As promised, I am referring to another article from the current issue of the NAEYC magazine. This article about the benefits of oral storytelling reinforces my belief that we can build literacy skills, listening skills, imagination, communication skills, and participation all through oral stories. In my preschool classes here at Acorn, I have a long-standing tradition of oral storytelling, particularly at mealtimes.
With all my kiddos sitting around the table, we designate one child as the “starter” and they get the privilege of beginning the story however they want. Usually the child refers to the old standby “Once upon a time” and then there was a princess or a dragon or monster doing something exciting…and then onto the next child who gets to continue the story however they want, until we’ve gone all the way around the table. In the past we’ve had a couple kids whose contributions are always the same and that becomes like a personality trademark for them. For example, one student of mine always said “and then a volcano exploded” when it was his turn. He took such pleasure from adding this same bit to each story. All the other students remember him saying that to this day and they are now in 2nd grade.
One of my favorite moments in all my years of teaching arose from these mealtime oral stories as well. I had a little girl in my class who was incredibly shy and anxious about being the center of attention. For almost an entire year, when it was her turn to contribute to the story, she would ask to be skipped which of course, we complied with. (Please never force a child to participate in activities like this.) But one day, at the end of the year, as the story came around to Rose, and I anticipated the usual pass, she belted out “and then the princess waved her wand and turned the dragon pink!”, as if she had been holding it in for weeks and couldn’t wait for her turn. All of us were stunned and Rose looked as if she had just conquered that dragon herself, which metaphorically of course, she had. From then on, Rose participated in every storytelling session, even frequently requesting to start them.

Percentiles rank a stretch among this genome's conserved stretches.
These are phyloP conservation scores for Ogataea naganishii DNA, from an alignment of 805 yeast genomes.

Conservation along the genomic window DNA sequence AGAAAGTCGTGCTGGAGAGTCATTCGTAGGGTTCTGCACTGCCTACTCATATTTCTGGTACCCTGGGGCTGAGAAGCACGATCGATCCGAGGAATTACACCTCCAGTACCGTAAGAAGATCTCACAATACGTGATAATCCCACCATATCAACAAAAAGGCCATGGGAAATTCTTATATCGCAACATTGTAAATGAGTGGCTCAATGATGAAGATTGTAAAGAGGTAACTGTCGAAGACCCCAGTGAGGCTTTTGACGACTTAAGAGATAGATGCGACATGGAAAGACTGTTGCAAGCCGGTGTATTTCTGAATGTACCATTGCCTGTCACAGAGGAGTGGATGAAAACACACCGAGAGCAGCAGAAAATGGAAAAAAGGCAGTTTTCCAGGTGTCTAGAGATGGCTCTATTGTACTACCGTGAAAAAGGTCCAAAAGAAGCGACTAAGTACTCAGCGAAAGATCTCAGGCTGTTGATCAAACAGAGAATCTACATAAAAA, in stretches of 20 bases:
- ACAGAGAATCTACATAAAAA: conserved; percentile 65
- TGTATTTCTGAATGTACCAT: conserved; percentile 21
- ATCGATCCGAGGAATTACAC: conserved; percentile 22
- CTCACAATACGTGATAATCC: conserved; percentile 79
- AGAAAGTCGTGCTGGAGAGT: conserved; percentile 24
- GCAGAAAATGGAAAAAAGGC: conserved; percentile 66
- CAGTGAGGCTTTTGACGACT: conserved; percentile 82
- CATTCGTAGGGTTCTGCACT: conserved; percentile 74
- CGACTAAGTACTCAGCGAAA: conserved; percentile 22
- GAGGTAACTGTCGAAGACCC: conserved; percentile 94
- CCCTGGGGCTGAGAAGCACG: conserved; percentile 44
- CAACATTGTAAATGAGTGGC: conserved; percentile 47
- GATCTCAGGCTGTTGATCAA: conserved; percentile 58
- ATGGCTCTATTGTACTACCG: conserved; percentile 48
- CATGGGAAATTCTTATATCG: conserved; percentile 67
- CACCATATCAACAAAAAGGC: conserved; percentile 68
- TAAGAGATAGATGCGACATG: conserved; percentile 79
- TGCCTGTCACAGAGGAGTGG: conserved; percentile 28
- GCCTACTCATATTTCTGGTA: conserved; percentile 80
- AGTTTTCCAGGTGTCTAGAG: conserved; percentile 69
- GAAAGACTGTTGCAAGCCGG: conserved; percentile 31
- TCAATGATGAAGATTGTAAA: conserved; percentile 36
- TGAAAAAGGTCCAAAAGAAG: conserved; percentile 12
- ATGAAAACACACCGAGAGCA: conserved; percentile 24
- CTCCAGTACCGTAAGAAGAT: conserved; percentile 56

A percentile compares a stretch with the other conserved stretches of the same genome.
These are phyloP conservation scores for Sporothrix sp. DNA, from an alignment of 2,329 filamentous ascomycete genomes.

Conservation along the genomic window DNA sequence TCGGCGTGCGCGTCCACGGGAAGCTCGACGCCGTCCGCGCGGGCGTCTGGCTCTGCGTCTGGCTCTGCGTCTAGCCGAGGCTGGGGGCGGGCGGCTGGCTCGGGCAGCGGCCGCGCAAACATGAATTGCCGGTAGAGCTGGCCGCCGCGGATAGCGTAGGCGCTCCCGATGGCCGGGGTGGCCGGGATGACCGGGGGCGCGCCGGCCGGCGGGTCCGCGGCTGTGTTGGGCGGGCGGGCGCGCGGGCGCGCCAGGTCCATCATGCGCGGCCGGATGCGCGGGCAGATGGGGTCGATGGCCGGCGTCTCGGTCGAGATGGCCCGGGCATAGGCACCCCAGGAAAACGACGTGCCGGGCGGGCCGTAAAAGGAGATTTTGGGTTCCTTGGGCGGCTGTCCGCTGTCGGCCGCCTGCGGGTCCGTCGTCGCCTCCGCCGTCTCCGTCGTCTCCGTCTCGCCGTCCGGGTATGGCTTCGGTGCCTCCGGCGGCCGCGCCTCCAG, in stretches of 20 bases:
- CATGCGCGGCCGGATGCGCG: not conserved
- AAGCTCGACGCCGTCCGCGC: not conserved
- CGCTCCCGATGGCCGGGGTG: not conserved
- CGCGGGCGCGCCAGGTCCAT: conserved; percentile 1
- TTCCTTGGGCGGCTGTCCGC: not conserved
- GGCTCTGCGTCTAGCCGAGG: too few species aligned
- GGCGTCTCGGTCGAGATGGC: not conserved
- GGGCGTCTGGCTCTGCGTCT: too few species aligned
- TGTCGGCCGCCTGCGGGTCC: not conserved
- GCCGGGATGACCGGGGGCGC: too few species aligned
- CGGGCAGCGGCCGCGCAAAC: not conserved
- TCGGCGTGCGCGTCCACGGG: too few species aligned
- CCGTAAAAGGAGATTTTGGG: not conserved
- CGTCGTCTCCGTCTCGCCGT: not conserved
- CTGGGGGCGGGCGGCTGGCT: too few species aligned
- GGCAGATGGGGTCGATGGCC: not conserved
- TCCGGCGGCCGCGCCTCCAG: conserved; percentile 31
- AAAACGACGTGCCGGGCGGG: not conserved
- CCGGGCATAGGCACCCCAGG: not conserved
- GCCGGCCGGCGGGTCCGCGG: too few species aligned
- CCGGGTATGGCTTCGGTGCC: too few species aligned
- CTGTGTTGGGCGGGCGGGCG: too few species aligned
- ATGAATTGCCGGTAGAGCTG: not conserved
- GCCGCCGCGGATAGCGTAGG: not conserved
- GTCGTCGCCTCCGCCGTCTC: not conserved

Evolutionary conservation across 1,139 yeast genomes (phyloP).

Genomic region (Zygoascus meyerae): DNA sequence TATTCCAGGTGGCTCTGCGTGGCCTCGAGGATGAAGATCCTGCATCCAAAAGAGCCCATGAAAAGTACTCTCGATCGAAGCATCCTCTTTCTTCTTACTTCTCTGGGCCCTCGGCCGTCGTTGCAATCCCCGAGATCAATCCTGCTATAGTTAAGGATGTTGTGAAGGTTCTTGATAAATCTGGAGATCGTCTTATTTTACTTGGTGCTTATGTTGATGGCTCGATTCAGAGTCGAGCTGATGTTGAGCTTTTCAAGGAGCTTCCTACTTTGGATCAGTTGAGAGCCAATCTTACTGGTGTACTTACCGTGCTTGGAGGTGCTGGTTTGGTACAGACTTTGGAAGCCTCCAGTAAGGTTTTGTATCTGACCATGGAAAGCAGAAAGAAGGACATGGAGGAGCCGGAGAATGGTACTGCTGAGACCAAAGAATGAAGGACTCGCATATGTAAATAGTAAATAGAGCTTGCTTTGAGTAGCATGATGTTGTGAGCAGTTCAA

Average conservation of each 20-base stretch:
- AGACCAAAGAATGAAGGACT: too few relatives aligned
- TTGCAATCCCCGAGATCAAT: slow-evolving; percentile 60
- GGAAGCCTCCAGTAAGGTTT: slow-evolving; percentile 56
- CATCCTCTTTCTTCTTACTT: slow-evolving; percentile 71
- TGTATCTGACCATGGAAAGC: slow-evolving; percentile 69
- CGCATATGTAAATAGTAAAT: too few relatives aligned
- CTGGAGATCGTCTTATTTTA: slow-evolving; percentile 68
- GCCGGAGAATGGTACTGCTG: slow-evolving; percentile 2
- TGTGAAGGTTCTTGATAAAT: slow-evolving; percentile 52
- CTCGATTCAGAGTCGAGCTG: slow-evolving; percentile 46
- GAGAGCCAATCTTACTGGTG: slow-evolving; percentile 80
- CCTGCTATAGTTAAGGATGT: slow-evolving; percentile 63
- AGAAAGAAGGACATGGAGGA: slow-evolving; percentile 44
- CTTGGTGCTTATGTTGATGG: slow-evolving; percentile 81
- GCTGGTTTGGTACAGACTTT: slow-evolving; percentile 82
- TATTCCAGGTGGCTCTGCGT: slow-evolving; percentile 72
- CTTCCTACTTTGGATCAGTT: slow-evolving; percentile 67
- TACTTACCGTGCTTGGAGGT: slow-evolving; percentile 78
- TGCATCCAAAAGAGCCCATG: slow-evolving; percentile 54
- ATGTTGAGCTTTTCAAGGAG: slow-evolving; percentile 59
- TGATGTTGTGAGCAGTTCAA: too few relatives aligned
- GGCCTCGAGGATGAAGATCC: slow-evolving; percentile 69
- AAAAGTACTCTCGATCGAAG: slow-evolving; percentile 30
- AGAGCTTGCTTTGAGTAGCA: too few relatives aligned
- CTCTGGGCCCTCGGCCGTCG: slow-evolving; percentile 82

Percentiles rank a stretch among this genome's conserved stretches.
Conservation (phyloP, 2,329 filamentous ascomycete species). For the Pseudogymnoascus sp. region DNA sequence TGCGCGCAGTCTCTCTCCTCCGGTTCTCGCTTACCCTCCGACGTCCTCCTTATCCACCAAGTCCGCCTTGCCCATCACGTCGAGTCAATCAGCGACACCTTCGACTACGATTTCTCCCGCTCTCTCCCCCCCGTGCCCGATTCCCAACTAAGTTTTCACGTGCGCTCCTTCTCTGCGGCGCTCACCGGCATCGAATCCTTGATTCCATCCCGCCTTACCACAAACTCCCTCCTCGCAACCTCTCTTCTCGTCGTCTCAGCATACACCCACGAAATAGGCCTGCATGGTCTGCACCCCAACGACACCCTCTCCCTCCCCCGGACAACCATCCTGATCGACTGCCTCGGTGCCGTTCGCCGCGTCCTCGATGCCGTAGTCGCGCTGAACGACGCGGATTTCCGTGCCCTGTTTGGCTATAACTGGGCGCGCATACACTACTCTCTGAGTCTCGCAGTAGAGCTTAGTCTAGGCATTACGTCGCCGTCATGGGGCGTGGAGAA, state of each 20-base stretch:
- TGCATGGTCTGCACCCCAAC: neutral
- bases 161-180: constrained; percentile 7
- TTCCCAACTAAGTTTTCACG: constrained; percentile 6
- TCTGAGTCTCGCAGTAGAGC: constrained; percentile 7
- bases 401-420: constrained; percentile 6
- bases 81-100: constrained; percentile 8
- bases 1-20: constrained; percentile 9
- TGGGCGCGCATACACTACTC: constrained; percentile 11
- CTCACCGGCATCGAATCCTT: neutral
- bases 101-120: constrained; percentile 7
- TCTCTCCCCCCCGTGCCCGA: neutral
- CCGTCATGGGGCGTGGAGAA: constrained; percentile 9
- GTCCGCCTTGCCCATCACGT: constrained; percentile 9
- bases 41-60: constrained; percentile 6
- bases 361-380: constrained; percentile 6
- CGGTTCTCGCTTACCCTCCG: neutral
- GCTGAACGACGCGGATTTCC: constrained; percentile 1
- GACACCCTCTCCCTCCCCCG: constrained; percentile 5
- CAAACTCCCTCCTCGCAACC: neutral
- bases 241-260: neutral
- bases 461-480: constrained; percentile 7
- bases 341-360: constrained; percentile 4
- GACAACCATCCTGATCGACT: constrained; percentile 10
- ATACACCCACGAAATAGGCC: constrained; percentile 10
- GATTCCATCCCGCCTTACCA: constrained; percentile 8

To this day, the parents of that class of children tell me the mealtime story is a rite of passage at their homes, as it is in my own. I still incorporate this tradition in my classrooms now and encourage you to read the article attached below. Introduce some version of this in your own rooms and see what amazing imaginations these little ones have.
This article about peer-mediated conflict resolution is such a brilliant idea that I’m hopping on this bandwagon asap for my own preschool class. How many times as a teacher do you have to mediate the same issues between children? Don’t children, and most adults for that matter, always learn better when they do things for themselves? As these two teachers in Vermont discovered, “Changing the problem-solving role from adult-led to child-led has created a classroom where there are fewer problems, problems are resolved more quickly, and there is less stress for everyone.” Do yourself and your students a favor and check out these solution cards….
This is a great video! An expansive explanation of why open ended play and creativity are so important in developing the whole child and thus adult.
Let us know what you think!
Articles like the one attached make me want to scream from the rooftops! As informed parents and educators I believe more strongly everyday that it’s our responsibility to do whatever we can to promote play and physical activity for our children. The “push-down” approach to academics for children as young as 3 years old is an absolute crime. The article from the Washington Post states that many preschools receive pressure from parents to keep their children from “vigorous” play in order to avoid injury and allow for more time spent on academics. On what planet would it ever be okay for a child to spend time working on their letters when they don’t know how to skip across the playground yet?? PLEASE if you’re following this blog, you’re clearly at least interested in the emphasis on play for our children, if not already a proponent of it; help spread the word that PLAY is what they need at this age! As one of our favorite mentors, Lisa Murphy, states, we should be “honoring childhood for it’s own sake, not just as training ground for all the things that might be coming next.”
I will fully admit to being in a dry spell sometimes when it comes to writing posts for this blog. As I was driving to school this morning I was stressing a little bit about some new material, but my worries were relieved the second I picked up the mail. If you or your school do not already subscribe to the NAEYC magazine, I strongly encourage you to go to their website (link above) and begin an unending subscription. In this month’s issue alone, I tagged 6 articles that inspired me enough to pass along to either my student’s parents, this blog, my fellow teachers, or just file away for future activities. So there will be several posts this month that arise from this most recent issue and to prove that what goes around comes around, just as I’m singing the praises of NAEYC, there’s an article on page 13 encouraging teachers to start a blog:)